National Press Photographers Association

Sinclair Broadcast Group, which took much heat this week for what it calls a "corporate news journalistic responsibility promotional campaign," has apparently punished one critic by yanking a $25K donation that it made to the National Press Photographers Assn.'s legal advocacy program after the group criticized the broadcaster's policy of requiring local anchors to mouth "scripted news" cooked up at its Hunt Valley (MD) headquarters.

How petty and vindictive!

Sinclair's decision is not a move that champions free speech rights, which should be a priority of all broadcasters. It's a bid to muzzle critics.

In its April 4 statement, NPPA noted that Sinclair "has drawn attention and scrutiny for editorial opinions and public comments in which a wide swath of the journalism industry has been accused of extreme bias."

Calling on-air talent "the trusted faces of news departments," NPPA said using those staffers for corporate messaging purposes "could be construed as an affront to widely-held journalistic standards."

It urged Sinclair and all media companies to be careful when criticizing the work of other journalists. "It has the power to be constructive and lift up our industry, or destructive, further eroding the public's trust in us," said the statement issued by NPPA's board.

The press photographers' group even posted a response to its statement from Scott Livingston, Sinclair's senior VP for news, who said the messaging "reinforces our commitment to objective and fair storytelling." He added, "The script reinforces what we stand for – we stand for objective, fair reporting."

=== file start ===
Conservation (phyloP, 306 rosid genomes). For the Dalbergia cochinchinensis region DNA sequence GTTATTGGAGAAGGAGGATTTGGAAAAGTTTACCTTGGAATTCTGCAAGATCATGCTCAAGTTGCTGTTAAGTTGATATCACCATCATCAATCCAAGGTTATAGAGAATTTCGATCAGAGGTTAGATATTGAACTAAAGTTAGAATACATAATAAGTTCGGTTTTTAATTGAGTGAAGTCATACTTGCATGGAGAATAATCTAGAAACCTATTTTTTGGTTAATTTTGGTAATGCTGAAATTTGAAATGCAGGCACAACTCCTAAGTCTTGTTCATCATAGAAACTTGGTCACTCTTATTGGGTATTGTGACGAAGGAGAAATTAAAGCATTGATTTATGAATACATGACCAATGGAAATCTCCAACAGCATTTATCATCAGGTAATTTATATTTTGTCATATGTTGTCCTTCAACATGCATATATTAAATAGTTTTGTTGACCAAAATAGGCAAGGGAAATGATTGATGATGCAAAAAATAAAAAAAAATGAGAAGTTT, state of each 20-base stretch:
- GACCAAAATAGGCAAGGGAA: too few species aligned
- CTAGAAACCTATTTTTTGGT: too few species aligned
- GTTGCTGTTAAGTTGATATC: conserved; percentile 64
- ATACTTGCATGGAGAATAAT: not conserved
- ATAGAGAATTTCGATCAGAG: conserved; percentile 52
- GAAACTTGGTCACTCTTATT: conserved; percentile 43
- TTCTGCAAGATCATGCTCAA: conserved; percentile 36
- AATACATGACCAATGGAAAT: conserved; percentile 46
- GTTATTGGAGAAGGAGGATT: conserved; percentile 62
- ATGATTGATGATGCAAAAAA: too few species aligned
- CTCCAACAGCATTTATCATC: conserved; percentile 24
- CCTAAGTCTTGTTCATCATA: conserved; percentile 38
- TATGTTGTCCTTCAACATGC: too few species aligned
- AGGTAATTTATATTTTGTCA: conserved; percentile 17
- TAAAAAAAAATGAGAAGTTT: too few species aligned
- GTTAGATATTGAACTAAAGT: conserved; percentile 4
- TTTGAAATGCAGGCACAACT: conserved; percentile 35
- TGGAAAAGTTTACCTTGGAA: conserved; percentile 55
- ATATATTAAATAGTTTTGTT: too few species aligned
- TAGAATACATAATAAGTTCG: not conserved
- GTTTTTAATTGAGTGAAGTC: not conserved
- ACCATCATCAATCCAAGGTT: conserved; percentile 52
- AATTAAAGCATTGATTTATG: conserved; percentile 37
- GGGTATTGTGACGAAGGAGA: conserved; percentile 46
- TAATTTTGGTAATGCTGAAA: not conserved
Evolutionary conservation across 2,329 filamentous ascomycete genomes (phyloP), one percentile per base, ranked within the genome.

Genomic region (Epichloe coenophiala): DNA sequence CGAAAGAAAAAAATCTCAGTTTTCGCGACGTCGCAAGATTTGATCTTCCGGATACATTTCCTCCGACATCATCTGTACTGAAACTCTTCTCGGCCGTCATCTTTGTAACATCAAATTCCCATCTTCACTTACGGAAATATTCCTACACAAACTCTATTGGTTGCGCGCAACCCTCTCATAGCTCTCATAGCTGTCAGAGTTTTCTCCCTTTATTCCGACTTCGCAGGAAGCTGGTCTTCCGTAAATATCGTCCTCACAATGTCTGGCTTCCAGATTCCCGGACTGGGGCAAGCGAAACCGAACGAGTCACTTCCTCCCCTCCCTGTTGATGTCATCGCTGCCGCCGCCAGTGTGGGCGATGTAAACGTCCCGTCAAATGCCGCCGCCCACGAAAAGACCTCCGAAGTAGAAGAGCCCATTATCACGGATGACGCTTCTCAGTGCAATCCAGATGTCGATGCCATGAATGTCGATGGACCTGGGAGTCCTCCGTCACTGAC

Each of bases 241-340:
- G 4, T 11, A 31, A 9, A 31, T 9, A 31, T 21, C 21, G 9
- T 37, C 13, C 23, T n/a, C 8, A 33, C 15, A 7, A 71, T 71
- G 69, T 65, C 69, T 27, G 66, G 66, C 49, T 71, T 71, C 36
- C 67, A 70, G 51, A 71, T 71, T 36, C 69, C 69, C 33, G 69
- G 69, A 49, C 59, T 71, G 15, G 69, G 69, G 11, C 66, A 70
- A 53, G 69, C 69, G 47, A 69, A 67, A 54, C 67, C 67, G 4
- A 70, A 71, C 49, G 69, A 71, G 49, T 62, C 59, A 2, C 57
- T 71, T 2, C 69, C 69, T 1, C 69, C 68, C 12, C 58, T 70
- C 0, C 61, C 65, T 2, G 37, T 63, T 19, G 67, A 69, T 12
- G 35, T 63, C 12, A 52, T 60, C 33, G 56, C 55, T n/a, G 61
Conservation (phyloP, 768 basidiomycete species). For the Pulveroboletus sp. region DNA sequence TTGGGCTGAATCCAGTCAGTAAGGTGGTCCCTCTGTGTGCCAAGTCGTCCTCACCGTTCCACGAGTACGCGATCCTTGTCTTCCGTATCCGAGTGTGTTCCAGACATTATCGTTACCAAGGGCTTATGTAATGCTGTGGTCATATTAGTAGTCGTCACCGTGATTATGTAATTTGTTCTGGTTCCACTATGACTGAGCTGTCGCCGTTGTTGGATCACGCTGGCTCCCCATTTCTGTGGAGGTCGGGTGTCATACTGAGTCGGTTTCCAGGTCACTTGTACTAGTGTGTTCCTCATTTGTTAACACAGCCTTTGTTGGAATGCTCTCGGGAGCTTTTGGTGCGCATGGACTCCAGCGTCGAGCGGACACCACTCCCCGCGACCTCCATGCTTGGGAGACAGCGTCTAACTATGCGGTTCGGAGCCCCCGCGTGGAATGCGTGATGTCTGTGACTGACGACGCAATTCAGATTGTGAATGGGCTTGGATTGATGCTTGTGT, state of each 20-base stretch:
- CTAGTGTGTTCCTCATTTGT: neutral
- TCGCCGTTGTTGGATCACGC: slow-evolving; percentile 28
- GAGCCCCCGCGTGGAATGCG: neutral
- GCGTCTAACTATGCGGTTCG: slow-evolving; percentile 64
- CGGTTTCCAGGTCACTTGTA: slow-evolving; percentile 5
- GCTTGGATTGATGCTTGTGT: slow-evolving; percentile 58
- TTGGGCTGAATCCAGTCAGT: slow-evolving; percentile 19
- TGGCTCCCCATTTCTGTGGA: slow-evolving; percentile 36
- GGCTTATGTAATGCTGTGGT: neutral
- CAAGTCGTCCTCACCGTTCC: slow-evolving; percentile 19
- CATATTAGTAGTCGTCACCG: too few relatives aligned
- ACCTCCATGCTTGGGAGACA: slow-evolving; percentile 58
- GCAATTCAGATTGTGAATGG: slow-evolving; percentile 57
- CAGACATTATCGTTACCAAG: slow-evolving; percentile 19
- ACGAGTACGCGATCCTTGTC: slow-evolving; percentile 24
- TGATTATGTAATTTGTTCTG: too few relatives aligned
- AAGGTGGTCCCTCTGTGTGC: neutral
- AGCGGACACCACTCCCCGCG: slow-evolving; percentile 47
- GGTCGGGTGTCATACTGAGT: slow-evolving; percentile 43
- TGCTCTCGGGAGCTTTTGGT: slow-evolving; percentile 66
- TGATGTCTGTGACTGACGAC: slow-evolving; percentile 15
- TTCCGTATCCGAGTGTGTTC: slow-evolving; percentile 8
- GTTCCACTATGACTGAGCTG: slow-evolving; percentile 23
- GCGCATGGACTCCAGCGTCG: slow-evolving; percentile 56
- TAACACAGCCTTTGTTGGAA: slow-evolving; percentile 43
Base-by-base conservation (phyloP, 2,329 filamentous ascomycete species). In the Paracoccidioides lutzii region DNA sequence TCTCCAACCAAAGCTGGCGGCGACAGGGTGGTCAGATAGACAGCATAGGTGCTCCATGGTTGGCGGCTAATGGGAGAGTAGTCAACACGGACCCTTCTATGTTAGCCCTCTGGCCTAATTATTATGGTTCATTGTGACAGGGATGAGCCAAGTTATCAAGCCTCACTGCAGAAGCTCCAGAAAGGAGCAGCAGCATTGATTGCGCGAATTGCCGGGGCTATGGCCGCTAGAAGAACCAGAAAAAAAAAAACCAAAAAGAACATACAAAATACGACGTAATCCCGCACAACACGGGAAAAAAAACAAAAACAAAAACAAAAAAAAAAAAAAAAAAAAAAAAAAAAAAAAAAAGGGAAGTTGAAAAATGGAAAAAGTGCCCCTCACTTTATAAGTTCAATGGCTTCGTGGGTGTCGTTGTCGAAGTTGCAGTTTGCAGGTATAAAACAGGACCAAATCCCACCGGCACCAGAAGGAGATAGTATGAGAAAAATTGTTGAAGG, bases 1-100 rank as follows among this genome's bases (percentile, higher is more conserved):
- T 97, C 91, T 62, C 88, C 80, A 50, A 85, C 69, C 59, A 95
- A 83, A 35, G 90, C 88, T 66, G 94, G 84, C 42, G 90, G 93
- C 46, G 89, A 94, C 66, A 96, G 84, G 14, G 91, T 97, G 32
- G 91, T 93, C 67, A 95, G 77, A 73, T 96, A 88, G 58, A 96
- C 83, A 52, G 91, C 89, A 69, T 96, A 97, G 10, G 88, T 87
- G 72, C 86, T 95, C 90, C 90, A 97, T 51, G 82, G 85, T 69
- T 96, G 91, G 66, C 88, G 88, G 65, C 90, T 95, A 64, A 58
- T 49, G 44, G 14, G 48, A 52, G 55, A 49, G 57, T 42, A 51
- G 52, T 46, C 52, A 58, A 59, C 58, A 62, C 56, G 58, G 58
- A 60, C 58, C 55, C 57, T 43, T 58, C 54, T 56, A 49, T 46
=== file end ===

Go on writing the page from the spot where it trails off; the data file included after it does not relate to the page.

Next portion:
Livingston's statement wasn't enough for Sinclair's top brass.

The company pulled its cash less than 24 hours after NPPA's original statement that it made "in the interest of promoting important conversations about journalism ethics, and the work of dedicated and brave journalists across the country and around the world."

Though disappointed by Sinclair's funding cut, NPPA said it "will not be deterred from our commitment to our Code of Ethics, and we will not be deterred from our commitment to advocating for First Amendment, copyright, and other important issues in the year ahead."

Kudos to the NPAA.

Thin-skinned Sinclair's decision to pull $25K, which is chump change for the nation's largest broadcasting outfit, is tone-deaf PR and not a very smart move by a company that is already receiving a lot of flak over its $3.9B takeover bid of Tribune Media from those who worry about media consolidation.

It should think about getting some crisis PR help.